I am curious to what our ancestors roasted in these big pits. This one, like others we have seen, is donut-shaped with a ring of fire-burnt Kaibab Limestone. Foods were placed in these roasting pits on heated rocks and then covered with grasses. One pit analyzed on the Bright Angel trail used to roast agaves was over 3,000 years old.
But this roasting pit is larger (50 feet across vs. 25 feet) and I can’t help but think maybe it was related to successful hunting of larger animals. Many of the Grand Canyon Polychrome or Esplanade Style pictographs we have seen include bighorn. I wonder is there is a connection.
The flowers are in full bloom this time of year. This has been a wet winter and they seem to be peaking. As we get closer to Hotel Spring we see fields of mariposa lilies in densities like I have never seen them before.
Mariposa lilies have corms which are like bulbs, only round. These can be eaten and served as a food source in the past after long, harsh winters. I wonder if you would find evidence of roasted lily corms in these large roasting pits? It is pure speculation on my part but so little research has been done on the pits.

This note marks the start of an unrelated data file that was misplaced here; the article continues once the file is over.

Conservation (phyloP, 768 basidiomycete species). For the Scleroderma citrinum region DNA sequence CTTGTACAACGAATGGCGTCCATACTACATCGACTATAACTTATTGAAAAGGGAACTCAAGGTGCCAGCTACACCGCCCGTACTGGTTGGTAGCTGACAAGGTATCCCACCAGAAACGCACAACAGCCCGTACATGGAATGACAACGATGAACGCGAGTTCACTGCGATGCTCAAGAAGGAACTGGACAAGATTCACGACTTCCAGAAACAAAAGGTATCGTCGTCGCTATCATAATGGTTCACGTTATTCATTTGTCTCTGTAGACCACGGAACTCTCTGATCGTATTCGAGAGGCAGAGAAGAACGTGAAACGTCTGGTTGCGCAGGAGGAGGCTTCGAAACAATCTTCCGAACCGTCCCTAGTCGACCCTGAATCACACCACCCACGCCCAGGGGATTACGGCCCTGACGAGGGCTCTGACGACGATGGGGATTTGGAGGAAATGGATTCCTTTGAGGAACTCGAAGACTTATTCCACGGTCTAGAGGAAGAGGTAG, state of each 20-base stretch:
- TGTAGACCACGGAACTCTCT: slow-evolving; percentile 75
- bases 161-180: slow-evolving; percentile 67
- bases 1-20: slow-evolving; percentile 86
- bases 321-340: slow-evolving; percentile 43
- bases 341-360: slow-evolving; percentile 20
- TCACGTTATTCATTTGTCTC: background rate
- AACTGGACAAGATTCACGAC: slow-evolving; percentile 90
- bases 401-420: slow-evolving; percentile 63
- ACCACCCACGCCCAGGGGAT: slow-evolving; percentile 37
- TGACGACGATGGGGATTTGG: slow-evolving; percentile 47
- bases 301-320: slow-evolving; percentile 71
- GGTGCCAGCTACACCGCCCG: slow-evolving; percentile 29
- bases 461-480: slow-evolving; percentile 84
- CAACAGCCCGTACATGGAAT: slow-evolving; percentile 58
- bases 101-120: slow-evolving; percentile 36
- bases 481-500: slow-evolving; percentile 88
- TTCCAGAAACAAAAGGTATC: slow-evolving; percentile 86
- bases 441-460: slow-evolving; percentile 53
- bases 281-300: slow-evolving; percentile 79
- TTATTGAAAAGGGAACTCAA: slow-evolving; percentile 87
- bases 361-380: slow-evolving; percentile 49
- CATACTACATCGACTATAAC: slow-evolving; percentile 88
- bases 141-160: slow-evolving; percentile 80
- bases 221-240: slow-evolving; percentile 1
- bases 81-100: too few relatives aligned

By mid-afternoon, we reach Hotel Spring and it’s dependable water source. There is a cowboy camp here and a very faded Grand Canyon Polychrome/Esplanade Style pictograph.
I am glad to see the cowboy camp is mostly intact from when we saw it a few years ago. Someone has put a camouflage tarp in the storage box but other than that, it is about the same. You definitely get a feel for what it was like for the cowboys to have camped out here in the 1950s or so. It is important to appreciate these “outdoor museums” and leave them for others to enjoy.
Day 4: miles: 6.5, Elevation gain/loss: 2177 ft/156 ft, Camp: back at truck
The goal for the last day is to get back to the truck on the rim. We hike up the drainage in 150 Mile from Hotel Spring. Sometimes there is a trail and sometimes you are walking directly in the canyon. It is scrambly but not hard. We get to Buckhorn Spring after about 2.5 miles. Buckhorn Spring is in the drainage right before you start the climb up through the Coconino Sandstone, Toroweap Formation and Kaibab Limestone.
This is a nice stop for a drink of water and snack before the climb out. From Buckhorn Spring, it is a steep 1000 feet up in about 3/4 of a mile but the route and trail is straightforward. We are out to the top and back to the car by 9am. It is a 2 hour drive on dirt roads back to Kanab. These roads are not great to drive after a rain. Luckily for us, it has been a day and a half since the hard rains when we were down on the Esplanade. The roads are dry enough to get out.